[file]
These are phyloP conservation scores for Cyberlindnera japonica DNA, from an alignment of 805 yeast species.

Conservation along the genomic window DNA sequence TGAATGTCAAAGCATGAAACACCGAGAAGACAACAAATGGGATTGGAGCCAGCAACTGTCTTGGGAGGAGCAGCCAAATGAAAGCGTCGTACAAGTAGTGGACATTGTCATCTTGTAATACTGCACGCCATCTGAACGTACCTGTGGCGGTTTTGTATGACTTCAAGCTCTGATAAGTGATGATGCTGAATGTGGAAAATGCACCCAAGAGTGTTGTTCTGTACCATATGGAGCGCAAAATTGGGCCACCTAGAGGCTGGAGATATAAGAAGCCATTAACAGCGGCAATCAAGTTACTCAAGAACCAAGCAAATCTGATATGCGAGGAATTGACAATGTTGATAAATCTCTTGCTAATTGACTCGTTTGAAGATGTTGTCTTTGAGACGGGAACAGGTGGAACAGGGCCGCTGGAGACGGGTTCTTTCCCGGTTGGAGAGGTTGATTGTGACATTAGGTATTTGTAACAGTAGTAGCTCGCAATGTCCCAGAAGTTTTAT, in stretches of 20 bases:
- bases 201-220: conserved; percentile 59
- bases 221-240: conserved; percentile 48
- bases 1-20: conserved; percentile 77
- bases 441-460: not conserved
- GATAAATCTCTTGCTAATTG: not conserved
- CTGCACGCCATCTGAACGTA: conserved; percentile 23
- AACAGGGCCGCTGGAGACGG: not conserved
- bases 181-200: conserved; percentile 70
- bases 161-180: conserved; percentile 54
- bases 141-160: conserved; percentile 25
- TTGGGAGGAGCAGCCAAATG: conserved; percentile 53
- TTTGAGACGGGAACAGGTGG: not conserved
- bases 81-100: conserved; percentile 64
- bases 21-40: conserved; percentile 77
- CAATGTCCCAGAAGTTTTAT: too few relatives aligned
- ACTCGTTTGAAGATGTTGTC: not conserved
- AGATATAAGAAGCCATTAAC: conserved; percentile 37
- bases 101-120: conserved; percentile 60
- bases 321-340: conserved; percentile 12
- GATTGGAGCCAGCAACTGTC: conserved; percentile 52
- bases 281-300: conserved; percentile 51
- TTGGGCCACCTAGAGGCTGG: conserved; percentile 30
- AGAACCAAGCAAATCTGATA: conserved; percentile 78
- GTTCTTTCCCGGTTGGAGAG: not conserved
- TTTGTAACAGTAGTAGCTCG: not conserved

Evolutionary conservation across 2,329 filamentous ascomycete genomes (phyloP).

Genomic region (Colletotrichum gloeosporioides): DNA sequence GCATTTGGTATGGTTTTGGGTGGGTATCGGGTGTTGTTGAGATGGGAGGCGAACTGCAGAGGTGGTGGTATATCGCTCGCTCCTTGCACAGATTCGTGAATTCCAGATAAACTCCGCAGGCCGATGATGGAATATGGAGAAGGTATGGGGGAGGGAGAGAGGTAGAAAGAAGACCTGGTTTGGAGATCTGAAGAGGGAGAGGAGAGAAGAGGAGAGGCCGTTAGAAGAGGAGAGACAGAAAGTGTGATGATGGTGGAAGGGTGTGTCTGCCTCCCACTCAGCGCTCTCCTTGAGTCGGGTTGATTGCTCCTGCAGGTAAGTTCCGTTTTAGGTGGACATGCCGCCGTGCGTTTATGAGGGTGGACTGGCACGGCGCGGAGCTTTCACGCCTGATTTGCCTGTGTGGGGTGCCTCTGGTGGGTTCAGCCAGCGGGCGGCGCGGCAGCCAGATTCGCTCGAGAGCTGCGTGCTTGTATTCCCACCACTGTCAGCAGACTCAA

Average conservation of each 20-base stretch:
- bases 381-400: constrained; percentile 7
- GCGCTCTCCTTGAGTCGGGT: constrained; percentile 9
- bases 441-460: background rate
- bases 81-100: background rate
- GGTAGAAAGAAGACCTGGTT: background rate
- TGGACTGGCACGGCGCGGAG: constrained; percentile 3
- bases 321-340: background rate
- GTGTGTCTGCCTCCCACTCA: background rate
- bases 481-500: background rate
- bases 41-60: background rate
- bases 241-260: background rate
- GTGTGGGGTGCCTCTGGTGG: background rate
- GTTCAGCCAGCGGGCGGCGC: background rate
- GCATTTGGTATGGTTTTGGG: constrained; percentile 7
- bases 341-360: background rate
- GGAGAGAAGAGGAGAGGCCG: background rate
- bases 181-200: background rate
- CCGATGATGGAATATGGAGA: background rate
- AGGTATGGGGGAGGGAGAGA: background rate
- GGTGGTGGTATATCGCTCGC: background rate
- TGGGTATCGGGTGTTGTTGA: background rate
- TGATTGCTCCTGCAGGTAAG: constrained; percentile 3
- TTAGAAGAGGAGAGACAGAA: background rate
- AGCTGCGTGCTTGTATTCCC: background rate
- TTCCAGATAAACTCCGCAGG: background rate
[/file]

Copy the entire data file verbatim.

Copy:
These are phyloP conservation scores for Cyberlindnera japonica DNA, from an alignment of 805 yeast species.

Conservation along the genomic window DNA sequence TGAATGTCAAAGCATGAAACACCGAGAAGACAACAAATGGGATTGGAGCCAGCAACTGTCTTGGGAGGAGCAGCCAAATGAAAGCGTCGTACAAGTAGTGGACATTGTCATCTTGTAATACTGCACGCCATCTGAACGTACCTGTGGCGGTTTTGTATGACTTCAAGCTCTGATAAGTGATGATGCTGAATGTGGAAAATGCACCCAAGAGTGTTGTTCTGTACCATATGGAGCGCAAAATTGGGCCACCTAGAGGCTGGAGATATAAGAAGCCATTAACAGCGGCAATCAAGTTACTCAAGAACCAAGCAAATCTGATATGCGAGGAATTGACAATGTTGATAAATCTCTTGCTAATTGACTCGTTTGAAGATGTTGTCTTTGAGACGGGAACAGGTGGAACAGGGCCGCTGGAGACGGGTTCTTTCCCGGTTGGAGAGGTTGATTGTGACATTAGGTATTTGTAACAGTAGTAGCTCGCAATGTCCCAGAAGTTTTAT, in stretches of 20 bases:
- bases 201-220: conserved; percentile 59
- bases 221-240: conserved; percentile 48
- bases 1-20: conserved; percentile 77
- bases 441-460: not conserved
- GATAAATCTCTTGCTAATTG: not conserved
- CTGCACGCCATCTGAACGTA: conserved; percentile 23
- AACAGGGCCGCTGGAGACGG: not conserved
- bases 181-200: conserved; percentile 70
- bases 161-180: conserved; percentile 54
- bases 141-160: conserved; percentile 25
- TTGGGAGGAGCAGCCAAATG: conserved; percentile 53
- TTTGAGACGGGAACAGGTGG: not conserved
- bases 81-100: conserved; percentile 64
- bases 21-40: conserved; percentile 77
- CAATGTCCCAGAAGTTTTAT: too few relatives aligned
- ACTCGTTTGAAGATGTTGTC: not conserved
- AGATATAAGAAGCCATTAAC: conserved; percentile 37
- bases 101-120: conserved; percentile 60
- bases 321-340: conserved; percentile 12
- GATTGGAGCCAGCAACTGTC: conserved; percentile 52
- bases 281-300: conserved; percentile 51
- TTGGGCCACCTAGAGGCTGG: conserved; percentile 30
- AGAACCAAGCAAATCTGATA: conserved; percentile 78
- GTTCTTTCCCGGTTGGAGAG: not conserved
- TTTGTAACAGTAGTAGCTCG: not conserved

Evolutionary conservation across 2,329 filamentous ascomycete genomes (phyloP).

Genomic region (Colletotrichum gloeosporioides): DNA sequence GCATTTGGTATGGTTTTGGGTGGGTATCGGGTGTTGTTGAGATGGGAGGCGAACTGCAGAGGTGGTGGTATATCGCTCGCTCCTTGCACAGATTCGTGAATTCCAGATAAACTCCGCAGGCCGATGATGGAATATGGAGAAGGTATGGGGGAGGGAGAGAGGTAGAAAGAAGACCTGGTTTGGAGATCTGAAGAGGGAGAGGAGAGAAGAGGAGAGGCCGTTAGAAGAGGAGAGACAGAAAGTGTGATGATGGTGGAAGGGTGTGTCTGCCTCCCACTCAGCGCTCTCCTTGAGTCGGGTTGATTGCTCCTGCAGGTAAGTTCCGTTTTAGGTGGACATGCCGCCGTGCGTTTATGAGGGTGGACTGGCACGGCGCGGAGCTTTCACGCCTGATTTGCCTGTGTGGGGTGCCTCTGGTGGGTTCAGCCAGCGGGCGGCGCGGCAGCCAGATTCGCTCGAGAGCTGCGTGCTTGTATTCCCACCACTGTCAGCAGACTCAA

Average conservation of each 20-base stretch:
- bases 381-400: constrained; percentile 7
- GCGCTCTCCTTGAGTCGGGT: constrained; percentile 9
- bases 441-460: background rate
- bases 81-100: background rate
- GGTAGAAAGAAGACCTGGTT: background rate
- TGGACTGGCACGGCGCGGAG: constrained; percentile 3
- bases 321-340: background rate
- GTGTGTCTGCCTCCCACTCA: background rate
- bases 481-500: background rate
- bases 41-60: background rate
- bases 241-260: background rate
- GTGTGGGGTGCCTCTGGTGG: background rate
- GTTCAGCCAGCGGGCGGCGC: background rate
- GCATTTGGTATGGTTTTGGG: constrained; percentile 7
- bases 341-360: background rate
- GGAGAGAAGAGGAGAGGCCG: background rate
- bases 181-200: background rate
- CCGATGATGGAATATGGAGA: background rate
- AGGTATGGGGGAGGGAGAGA: background rate
- GGTGGTGGTATATCGCTCGC: background rate
- TGGGTATCGGGTGTTGTTGA: background rate
- TGATTGCTCCTGCAGGTAAG: constrained; percentile 3
- TTAGAAGAGGAGAGACAGAA: background rate
- AGCTGCGTGCTTGTATTCCC: background rate
- TTCCAGATAAACTCCGCAGG: background rate